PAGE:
Biblical figures have long been symbols of hope and renewal

Father John A. Kiley

Elijah, also known as Elias, was a distinctive Hebrew prophet whose exploits are recounted largely in the First and Second Books of Kings. Elijah is familiar to Christian believers through his close association with John the Baptist and through his appearance with Moses at the transfiguration of Christ. Elijah was one of those rare Old Testament figures who, like Enoch, did not die but was taken up into heaven on the fiery chariot noted in the celebrated Negro spiritual. Lack of a recorded death possibly indicates a Jewish belief in Elijah’s continued influence over Jewish history and even his eventual return into history. The Jews of Jesus’ era certainly anticipated Elijah’s return and were only too anxious to see Elijah in the person of St. John the Baptist.

Elijah had the unhappy misfortune of living during the reign of the hapless King Ahab and his fiendish wife Queen Jezebel. The prophet’s life was a solitary struggle to maintain Jewish orthodoxy during an era of widespread pagan influence. Several Biblical vignettes that are read at daily Masses during Lent well illustrate what a thankless task was the life of Elijah. The infidelity of Israel occasioned a vast famine which lasted three years. Even Elijah was near starvation when he encountered a widow near Sidon, just north of Israel. Through Elijah, God provided the woman with food and even raised her son from death. The openness of the widow toward God’s influence was in stark contrast to the apostasy of the Jews under Ahab. Jesus himself cited this widow as a sign of the universality of God’s love. Encouraged, Elijah returned to Israel and attempted to reconvert his nation to God. The noted episode of the drenched woodpile bursting into flame at the prayer of Elijah while the pagan prophets prayed in vain for a similar conflagration was a dramatic display of God’s power. Even more encouraged, Elijah prayed for an end to the famine and his prayer was answered.

Jezebel however was not to be placated. She threatened Elijah with death, forcing him to flee to the wilderness where he rested exhausted waiting for an end to life. Angels ministered to Elijah and restored his vigor. Elijah then, like Moses, journeyed to Mount Horeb (Sinai) where he encountered the presence of God in the “wee, small voice.” God directed him to return to his people and anoint new kings for the Jewish and the Syrian nations and to anoint Eliseus as his own successor. In an incident reminiscent of David’s killing Uriah to procure Bathsheba, Ahab, through Jezebel, has the man Naboth stoned to death in order to secure a small but privileged vineyard. Exposed by Elijah, Ahab repents of this treachery, but the full blunt of God’s wrath comes upon Jezebel who is eaten by dogs. Their son meets a similar fate when, hurt in a fall, he prays for healing to the pagan god instead of the true God. Elijah is last seen at the River Jordan where, again Moses-like, the water parts and he is taken up into heaven, dropping his cloak. His disciple Eliseus then assumes this mantle of prophetic authority.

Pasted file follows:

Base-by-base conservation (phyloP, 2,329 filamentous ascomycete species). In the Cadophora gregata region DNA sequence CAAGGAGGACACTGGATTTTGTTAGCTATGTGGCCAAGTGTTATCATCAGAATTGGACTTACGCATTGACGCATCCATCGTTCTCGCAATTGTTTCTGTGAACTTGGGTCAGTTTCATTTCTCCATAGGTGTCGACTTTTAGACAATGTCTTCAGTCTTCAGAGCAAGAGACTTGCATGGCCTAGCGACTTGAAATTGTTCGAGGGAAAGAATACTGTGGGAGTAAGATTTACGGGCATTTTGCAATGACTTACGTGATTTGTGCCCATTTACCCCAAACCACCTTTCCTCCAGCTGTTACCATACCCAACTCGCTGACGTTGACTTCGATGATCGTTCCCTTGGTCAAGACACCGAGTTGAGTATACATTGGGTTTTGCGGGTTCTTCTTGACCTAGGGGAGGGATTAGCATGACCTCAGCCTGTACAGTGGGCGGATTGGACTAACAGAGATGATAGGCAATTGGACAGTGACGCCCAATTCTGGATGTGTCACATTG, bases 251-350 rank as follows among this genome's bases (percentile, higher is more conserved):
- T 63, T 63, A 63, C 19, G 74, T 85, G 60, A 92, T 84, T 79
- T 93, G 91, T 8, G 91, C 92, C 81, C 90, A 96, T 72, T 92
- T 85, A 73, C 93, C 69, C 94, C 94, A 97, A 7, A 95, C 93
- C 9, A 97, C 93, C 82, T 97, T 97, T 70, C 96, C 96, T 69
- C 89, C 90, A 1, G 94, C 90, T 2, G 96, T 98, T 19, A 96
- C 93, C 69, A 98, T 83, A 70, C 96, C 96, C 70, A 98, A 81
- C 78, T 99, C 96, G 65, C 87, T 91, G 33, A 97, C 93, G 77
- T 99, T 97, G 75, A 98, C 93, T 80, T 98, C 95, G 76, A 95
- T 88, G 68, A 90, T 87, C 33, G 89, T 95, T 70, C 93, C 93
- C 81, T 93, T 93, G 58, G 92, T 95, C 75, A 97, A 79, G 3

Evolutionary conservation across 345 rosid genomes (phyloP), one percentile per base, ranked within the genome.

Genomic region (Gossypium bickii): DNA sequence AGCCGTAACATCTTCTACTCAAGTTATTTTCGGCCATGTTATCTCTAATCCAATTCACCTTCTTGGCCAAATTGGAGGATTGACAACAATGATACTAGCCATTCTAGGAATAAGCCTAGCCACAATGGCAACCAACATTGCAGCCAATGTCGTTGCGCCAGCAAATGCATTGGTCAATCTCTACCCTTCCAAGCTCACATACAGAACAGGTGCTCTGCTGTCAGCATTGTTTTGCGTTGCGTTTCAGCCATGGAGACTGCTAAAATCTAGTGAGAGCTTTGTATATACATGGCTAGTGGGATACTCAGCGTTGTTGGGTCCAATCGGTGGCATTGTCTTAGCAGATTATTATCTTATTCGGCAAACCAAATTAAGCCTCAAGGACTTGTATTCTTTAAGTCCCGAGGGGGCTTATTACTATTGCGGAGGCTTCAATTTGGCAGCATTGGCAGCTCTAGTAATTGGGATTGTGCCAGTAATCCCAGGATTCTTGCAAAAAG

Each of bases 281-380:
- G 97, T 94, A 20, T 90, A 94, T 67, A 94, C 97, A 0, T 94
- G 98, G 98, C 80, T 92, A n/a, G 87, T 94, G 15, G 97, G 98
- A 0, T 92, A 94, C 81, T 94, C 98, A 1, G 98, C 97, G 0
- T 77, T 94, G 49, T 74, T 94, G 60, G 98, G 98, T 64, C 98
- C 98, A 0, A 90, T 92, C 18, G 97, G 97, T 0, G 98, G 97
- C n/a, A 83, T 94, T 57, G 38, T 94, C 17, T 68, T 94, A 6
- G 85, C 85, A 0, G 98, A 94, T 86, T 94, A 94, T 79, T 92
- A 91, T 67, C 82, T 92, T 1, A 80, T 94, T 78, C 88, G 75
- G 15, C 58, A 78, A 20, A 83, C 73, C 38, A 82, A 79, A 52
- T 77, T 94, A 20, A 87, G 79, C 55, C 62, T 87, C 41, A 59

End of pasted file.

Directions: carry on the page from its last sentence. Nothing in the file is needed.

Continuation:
The First and Second Books of Kings are an Old Testament mixture of history and anecdote. There is much convoluted narrative that intertwines tales of Jewish infidelity and religious reform. Jewish history becomes a cycle of wrongdoing and then repentance, transgressions and then transformation. Accompanying the turbulent reigns and remorseful reforms of Jewish kings can always be seen the continuing and unrelenting grace of God inevitably recalling his people back from their waywardness and offering them true penance, true conversion, true renewal through the prophets.

St. John the Baptist, much as Elijah was in his day, was a symbol of hope and renewal for the Jewish people and for all succeeding generations of Christians. Just as God never abandoned his ancient people in spite of their infidelity, so God’s prophetic voice will never be stilled. The Baptist called the Jews to repentance and renewal at the Jordan. Jesus summoned his contemporaries to repentance and renewal up and down the roads of Palestine. The Church maintains the prophetic ministry of Elijah, John and Jesus through her perennial call to “repent and believe in the Good News!” In this Advent season of expectation and anticipation, God’s Biblical fidelity in the face of man’s persistent infidelity is an annual pledge of hope and encouragement.